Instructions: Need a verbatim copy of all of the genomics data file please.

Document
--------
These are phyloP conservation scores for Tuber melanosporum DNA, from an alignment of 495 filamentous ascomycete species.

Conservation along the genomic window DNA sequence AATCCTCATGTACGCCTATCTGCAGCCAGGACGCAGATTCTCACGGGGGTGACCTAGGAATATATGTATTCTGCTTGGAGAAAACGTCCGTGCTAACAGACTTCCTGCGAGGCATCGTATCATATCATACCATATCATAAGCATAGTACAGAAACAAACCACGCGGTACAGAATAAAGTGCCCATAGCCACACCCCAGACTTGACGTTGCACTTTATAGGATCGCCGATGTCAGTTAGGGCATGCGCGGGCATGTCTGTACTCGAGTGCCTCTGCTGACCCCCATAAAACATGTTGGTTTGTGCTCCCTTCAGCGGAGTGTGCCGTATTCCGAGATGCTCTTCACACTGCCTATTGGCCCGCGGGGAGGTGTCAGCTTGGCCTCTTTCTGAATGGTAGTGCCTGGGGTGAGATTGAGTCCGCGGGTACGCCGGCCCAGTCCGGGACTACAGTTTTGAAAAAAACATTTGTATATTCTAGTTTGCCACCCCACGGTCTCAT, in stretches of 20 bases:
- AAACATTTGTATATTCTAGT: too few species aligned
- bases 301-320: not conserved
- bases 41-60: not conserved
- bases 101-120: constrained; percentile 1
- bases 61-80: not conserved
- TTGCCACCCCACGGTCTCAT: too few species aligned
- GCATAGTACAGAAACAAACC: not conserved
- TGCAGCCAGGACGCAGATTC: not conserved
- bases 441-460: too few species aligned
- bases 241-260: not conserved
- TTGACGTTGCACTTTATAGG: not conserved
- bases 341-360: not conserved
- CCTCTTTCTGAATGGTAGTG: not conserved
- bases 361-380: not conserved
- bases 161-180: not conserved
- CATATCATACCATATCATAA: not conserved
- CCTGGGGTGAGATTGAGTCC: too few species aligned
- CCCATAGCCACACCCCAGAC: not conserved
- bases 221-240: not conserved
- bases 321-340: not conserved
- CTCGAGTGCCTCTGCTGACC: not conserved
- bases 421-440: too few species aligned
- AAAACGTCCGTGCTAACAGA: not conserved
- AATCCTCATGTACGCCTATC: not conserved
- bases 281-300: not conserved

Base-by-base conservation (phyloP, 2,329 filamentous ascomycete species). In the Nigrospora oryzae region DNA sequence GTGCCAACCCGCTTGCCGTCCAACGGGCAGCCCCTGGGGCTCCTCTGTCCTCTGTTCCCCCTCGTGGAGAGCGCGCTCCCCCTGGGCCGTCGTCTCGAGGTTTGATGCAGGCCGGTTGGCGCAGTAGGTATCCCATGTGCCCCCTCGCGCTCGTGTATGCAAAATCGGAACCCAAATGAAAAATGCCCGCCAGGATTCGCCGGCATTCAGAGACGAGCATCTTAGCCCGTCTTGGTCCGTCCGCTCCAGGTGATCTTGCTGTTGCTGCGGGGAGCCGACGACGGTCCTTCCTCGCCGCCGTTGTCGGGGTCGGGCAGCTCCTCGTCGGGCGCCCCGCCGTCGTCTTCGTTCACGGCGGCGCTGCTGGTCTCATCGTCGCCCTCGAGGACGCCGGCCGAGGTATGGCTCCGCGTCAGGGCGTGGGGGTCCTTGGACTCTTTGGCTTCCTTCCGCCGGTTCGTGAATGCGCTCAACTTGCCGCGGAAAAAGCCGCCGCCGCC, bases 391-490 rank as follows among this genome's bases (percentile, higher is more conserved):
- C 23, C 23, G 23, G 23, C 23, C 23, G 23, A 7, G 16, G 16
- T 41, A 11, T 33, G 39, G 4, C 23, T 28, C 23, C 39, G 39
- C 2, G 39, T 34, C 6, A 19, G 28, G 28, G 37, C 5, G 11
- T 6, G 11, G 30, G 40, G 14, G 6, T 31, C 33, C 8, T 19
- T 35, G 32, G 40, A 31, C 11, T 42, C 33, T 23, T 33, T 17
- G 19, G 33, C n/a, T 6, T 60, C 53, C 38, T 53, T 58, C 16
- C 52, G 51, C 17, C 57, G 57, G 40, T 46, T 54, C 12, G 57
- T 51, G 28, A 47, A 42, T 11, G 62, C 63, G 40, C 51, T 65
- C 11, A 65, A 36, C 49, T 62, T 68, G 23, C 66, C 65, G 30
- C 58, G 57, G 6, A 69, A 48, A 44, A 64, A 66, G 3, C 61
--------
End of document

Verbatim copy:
These are phyloP conservation scores for Tuber melanosporum DNA, from an alignment of 495 filamentous ascomycete species.

Conservation along the genomic window DNA sequence AATCCTCATGTACGCCTATCTGCAGCCAGGACGCAGATTCTCACGGGGGTGACCTAGGAATATATGTATTCTGCTTGGAGAAAACGTCCGTGCTAACAGACTTCCTGCGAGGCATCGTATCATATCATACCATATCATAAGCATAGTACAGAAACAAACCACGCGGTACAGAATAAAGTGCCCATAGCCACACCCCAGACTTGACGTTGCACTTTATAGGATCGCCGATGTCAGTTAGGGCATGCGCGGGCATGTCTGTACTCGAGTGCCTCTGCTGACCCCCATAAAACATGTTGGTTTGTGCTCCCTTCAGCGGAGTGTGCCGTATTCCGAGATGCTCTTCACACTGCCTATTGGCCCGCGGGGAGGTGTCAGCTTGGCCTCTTTCTGAATGGTAGTGCCTGGGGTGAGATTGAGTCCGCGGGTACGCCGGCCCAGTCCGGGACTACAGTTTTGAAAAAAACATTTGTATATTCTAGTTTGCCACCCCACGGTCTCAT, in stretches of 20 bases:
- AAACATTTGTATATTCTAGT: too few species aligned
- bases 301-320: not conserved
- bases 41-60: not conserved
- bases 101-120: constrained; percentile 1
- bases 61-80: not conserved
- TTGCCACCCCACGGTCTCAT: too few species aligned
- GCATAGTACAGAAACAAACC: not conserved
- TGCAGCCAGGACGCAGATTC: not conserved
- bases 441-460: too few species aligned
- bases 241-260: not conserved
- TTGACGTTGCACTTTATAGG: not conserved
- bases 341-360: not conserved
- CCTCTTTCTGAATGGTAGTG: not conserved
- bases 361-380: not conserved
- bases 161-180: not conserved
- CATATCATACCATATCATAA: not conserved
- CCTGGGGTGAGATTGAGTCC: too few species aligned
- CCCATAGCCACACCCCAGAC: not conserved
- bases 221-240: not conserved
- bases 321-340: not conserved
- CTCGAGTGCCTCTGCTGACC: not conserved
- bases 421-440: too few species aligned
- AAAACGTCCGTGCTAACAGA: not conserved
- AATCCTCATGTACGCCTATC: not conserved
- bases 281-300: not conserved

Base-by-base conservation (phyloP, 2,329 filamentous ascomycete species). In the Nigrospora oryzae region DNA sequence GTGCCAACCCGCTTGCCGTCCAACGGGCAGCCCCTGGGGCTCCTCTGTCCTCTGTTCCCCCTCGTGGAGAGCGCGCTCCCCCTGGGCCGTCGTCTCGAGGTTTGATGCAGGCCGGTTGGCGCAGTAGGTATCCCATGTGCCCCCTCGCGCTCGTGTATGCAAAATCGGAACCCAAATGAAAAATGCCCGCCAGGATTCGCCGGCATTCAGAGACGAGCATCTTAGCCCGTCTTGGTCCGTCCGCTCCAGGTGATCTTGCTGTTGCTGCGGGGAGCCGACGACGGTCCTTCCTCGCCGCCGTTGTCGGGGTCGGGCAGCTCCTCGTCGGGCGCCCCGCCGTCGTCTTCGTTCACGGCGGCGCTGCTGGTCTCATCGTCGCCCTCGAGGACGCCGGCCGAGGTATGGCTCCGCGTCAGGGCGTGGGGGTCCTTGGACTCTTTGGCTTCCTTCCGCCGGTTCGTGAATGCGCTCAACTTGCCGCGGAAAAAGCCGCCGCCGCC, bases 391-490 rank as follows among this genome's bases (percentile, higher is more conserved):
- C 23, C 23, G 23, G 23, C 23, C 23, G 23, A 7, G 16, G 16
- T 41, A 11, T 33, G 39, G 4, C 23, T 28, C 23, C 39, G 39
- C 2, G 39, T 34, C 6, A 19, G 28, G 28, G 37, C 5, G 11
- T 6, G 11, G 30, G 40, G 14, G 6, T 31, C 33, C 8, T 19
- T 35, G 32, G 40, A 31, C 11, T 42, C 33, T 23, T 33, T 17
- G 19, G 33, C n/a, T 6, T 60, C 53, C 38, T 53, T 58, C 16
- C 52, G 51, C 17, C 57, G 57, G 40, T 46, T 54, C 12, G 57
- T 51, G 28, A 47, A 42, T 11, G 62, C 63, G 40, C 51, T 65
- C 11, A 65, A 36, C 49, T 62, T 68, G 23, C 66, C 65, G 30
- C 58, G 57, G 6, A 69, A 48, A 44, A 64, A 66, G 3, C 61